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‘Significant role’: Documentary looks into Alamogordo’s part in development of atomic bomb

John Emde, Larry Sheffield’s grandfather, and mother, Jane, in the middle, from a personal collection. (Courtesy of Larry Sheffield)

The development of the atomic bomb was deeply rooted in New Mexico.

Last year was the 75th anniversary of the creation.

Larry Sheffield, a New Mexico native filmmaker, set out to tell another story with his documentary “Alamogordo, Center of the World, Trinity 1945.”

“Seventy-five years later, we’re still dealing with the effects of that moment,” Sheffield says. “It’s good for the topic to remain at the forefront, because so much happened. I wanted to give a different perspective with this film.”

Sheffield wanted to create a short film – less than 10 minutes – when he started the project about six years ago.

After his mother died, he was going through some family photos and Christmas cards.

“I always knew my grandfather (John Emde) worked at Los Alamos (National Laboratory),” he says. “I started connecting some dots. I found out my grandfather was in Hanford (Washington) and Oak Ridge (Tennessee). Then he moved to Ruidoso to work in Los Alamos.”

Sheffield’s grandfather would travel from Ruidoso to Los Alamos for the week and the get back home Friday evening.

A photo from the Trinity Site as seen in the documentary “Alamogordo, Center of the World, Trinity 1945.” (Courtesy of Los Alamos National Laboratory)

“I thought he was doing construction work,” he says. “But his clearance was more than that. That spurred my interest into the Trinity Site, and that’s where the film goes.”

As he started doing research and collecting artifacts, it was clear that he wanted to tell the story from Alamogordo’s point of view.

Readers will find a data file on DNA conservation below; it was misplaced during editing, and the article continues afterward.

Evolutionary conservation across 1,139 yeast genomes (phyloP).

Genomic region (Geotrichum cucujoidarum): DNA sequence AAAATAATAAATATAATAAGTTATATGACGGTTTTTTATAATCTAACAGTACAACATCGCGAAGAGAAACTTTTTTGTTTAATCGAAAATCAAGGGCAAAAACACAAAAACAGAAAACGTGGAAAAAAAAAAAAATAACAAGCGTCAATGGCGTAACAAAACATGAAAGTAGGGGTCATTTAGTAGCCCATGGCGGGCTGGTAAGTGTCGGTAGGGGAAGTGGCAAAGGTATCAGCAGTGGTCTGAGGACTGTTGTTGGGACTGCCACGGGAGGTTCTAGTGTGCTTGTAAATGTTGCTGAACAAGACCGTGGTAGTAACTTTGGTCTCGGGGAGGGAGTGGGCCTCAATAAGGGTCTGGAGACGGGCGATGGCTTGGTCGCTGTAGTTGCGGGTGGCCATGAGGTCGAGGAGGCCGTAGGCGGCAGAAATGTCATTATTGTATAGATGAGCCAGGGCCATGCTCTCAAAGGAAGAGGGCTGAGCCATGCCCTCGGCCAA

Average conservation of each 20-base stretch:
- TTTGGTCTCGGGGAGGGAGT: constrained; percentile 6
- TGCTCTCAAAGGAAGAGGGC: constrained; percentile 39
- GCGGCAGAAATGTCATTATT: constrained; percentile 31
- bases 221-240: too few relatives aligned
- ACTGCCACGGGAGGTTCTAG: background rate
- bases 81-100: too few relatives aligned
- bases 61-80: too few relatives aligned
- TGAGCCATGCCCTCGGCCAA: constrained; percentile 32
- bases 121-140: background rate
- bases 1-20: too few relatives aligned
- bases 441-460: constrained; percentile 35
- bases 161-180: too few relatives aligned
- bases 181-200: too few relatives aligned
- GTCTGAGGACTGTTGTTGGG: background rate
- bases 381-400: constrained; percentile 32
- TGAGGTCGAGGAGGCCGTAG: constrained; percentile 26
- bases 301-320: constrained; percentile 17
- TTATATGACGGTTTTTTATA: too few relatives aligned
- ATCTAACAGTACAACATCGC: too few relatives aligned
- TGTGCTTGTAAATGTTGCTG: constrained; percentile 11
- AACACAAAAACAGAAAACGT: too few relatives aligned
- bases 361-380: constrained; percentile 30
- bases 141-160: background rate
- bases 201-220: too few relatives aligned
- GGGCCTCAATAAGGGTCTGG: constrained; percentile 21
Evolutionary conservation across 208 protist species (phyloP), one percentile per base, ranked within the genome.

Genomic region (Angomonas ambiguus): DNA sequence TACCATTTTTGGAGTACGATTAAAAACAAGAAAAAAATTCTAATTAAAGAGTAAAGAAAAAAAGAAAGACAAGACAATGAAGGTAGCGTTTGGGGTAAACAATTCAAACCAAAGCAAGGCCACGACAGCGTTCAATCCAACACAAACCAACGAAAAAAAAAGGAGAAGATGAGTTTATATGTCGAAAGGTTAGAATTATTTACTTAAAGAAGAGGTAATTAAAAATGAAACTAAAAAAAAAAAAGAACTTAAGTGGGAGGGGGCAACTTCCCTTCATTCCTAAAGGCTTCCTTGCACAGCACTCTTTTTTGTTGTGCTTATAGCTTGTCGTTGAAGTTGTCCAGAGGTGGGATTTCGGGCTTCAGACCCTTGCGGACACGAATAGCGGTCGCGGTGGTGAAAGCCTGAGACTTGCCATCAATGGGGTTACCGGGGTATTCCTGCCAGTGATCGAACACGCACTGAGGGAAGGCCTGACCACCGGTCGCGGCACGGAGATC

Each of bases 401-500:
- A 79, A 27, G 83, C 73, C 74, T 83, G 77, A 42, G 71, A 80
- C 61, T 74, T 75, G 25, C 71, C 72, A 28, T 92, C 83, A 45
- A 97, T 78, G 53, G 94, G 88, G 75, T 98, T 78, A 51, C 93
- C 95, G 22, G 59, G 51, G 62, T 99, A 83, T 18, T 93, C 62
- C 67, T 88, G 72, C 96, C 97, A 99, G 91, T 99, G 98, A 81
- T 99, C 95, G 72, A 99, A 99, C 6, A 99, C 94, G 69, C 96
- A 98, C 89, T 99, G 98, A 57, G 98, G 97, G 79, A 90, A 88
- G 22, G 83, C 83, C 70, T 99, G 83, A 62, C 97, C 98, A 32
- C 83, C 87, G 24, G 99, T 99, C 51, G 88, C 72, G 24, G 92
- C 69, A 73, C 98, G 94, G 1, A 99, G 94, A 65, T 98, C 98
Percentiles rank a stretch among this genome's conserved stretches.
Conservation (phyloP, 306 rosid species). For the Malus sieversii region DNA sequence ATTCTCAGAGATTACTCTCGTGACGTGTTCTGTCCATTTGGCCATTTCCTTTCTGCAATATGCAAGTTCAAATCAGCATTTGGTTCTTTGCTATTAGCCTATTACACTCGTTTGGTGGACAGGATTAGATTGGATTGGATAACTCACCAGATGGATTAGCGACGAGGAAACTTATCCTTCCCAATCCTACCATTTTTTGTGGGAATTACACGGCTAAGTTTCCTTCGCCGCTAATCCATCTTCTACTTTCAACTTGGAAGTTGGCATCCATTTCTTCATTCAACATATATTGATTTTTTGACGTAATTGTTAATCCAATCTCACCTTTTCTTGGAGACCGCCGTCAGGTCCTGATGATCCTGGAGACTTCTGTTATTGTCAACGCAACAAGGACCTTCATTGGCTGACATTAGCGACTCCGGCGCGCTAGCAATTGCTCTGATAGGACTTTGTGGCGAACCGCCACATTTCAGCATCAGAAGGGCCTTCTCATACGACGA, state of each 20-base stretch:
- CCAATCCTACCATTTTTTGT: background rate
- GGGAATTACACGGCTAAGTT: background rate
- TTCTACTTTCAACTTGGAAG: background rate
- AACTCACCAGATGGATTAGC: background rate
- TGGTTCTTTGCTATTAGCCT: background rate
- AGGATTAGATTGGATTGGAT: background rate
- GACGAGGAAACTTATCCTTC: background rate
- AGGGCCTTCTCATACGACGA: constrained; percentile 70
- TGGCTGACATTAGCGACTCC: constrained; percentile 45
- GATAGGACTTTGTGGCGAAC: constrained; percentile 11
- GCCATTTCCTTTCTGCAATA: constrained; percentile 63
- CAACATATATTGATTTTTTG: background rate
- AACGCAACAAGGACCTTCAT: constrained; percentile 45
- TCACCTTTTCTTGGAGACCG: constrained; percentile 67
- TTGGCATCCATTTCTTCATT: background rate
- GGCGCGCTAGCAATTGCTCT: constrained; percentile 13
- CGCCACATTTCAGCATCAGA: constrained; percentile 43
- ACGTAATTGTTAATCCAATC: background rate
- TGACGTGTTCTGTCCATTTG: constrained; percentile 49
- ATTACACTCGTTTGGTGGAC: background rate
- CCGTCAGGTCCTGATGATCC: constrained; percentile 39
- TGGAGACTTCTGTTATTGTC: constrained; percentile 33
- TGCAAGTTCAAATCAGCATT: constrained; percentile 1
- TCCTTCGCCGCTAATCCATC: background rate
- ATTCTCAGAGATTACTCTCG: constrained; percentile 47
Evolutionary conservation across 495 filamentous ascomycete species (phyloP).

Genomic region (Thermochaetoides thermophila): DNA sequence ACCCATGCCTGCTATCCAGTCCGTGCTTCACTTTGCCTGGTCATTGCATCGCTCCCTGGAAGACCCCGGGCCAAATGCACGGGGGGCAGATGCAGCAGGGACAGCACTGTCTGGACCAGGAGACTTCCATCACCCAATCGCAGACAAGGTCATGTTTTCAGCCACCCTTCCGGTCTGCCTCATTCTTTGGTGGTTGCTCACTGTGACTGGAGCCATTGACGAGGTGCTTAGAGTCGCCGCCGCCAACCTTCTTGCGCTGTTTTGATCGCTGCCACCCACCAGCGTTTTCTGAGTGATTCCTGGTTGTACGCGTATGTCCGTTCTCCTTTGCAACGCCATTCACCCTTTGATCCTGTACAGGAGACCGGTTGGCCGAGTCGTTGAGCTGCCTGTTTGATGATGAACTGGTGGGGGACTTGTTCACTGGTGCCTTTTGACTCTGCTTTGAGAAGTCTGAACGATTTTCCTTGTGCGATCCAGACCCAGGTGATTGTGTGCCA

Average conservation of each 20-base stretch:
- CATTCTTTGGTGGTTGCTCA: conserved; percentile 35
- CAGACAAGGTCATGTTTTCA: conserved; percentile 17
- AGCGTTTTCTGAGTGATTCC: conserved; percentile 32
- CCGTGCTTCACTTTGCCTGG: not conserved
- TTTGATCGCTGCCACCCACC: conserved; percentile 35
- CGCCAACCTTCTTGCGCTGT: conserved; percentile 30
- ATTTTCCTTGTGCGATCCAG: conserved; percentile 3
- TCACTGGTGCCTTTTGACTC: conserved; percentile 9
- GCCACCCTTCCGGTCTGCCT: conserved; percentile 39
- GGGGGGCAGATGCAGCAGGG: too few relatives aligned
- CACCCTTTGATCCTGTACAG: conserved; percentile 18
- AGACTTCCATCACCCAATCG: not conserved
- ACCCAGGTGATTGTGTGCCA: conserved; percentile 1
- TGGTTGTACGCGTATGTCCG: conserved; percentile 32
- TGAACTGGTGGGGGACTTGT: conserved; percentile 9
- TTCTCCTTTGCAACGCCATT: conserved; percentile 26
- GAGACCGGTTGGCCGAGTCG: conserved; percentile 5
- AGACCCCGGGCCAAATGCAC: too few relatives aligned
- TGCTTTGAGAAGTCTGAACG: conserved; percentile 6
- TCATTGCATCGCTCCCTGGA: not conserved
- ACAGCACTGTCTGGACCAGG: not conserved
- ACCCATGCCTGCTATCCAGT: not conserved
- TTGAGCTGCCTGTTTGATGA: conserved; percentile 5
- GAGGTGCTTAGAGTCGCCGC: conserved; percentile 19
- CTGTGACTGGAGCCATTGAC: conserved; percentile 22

The city was selected because it wasn’t near anything.

“I grew up in Alamogordo, and a lot of people don’t realize the significant role it played,” he says. “The film is about the city’s role from the beginning to after the Trinity Site.”

Sheffield got some help from the historian at LANL.

“I was sent over 400 photographs and video footage,” he says. “I had all this stuff in my hands and started to put together a cool story.”

As the film came closer to finishing, the pandemic began and Sheffield’s plans to screen in front of a live audience in Ruidoso began to diminish.

He actually had an event scheduled on July 16 at the Flickinger Center for Performing Arts in Alamogordo.

“I thought by July the pandemic would be over,” he says. “Of course the world just stayed paralyzed by the pandemic.”

But that wasn’t the end.

Filmmaker Larry Sheffield.

Sheffield was able to go the festival circuit route and has found success.

The film got an award of recognition at the Accolade Global Film Competition. It also picked up an award at the Best Shorts Competition, as well as a win at the Top Shorts Film Festival.

Recently, it was an official selection at the Independent Shorts Awards in Los Angeles.

“Three separate film festivals we picked up awards for,” he says. “A fourth is an honorable mention for documentary. Getting recognized is special because I didn’t expect any of this when making the film.”

In 2021, Sheffield would still like to screen the film in Alamogordo, as well as at the National Museum of Nuclear Science & History in Albuquerque.


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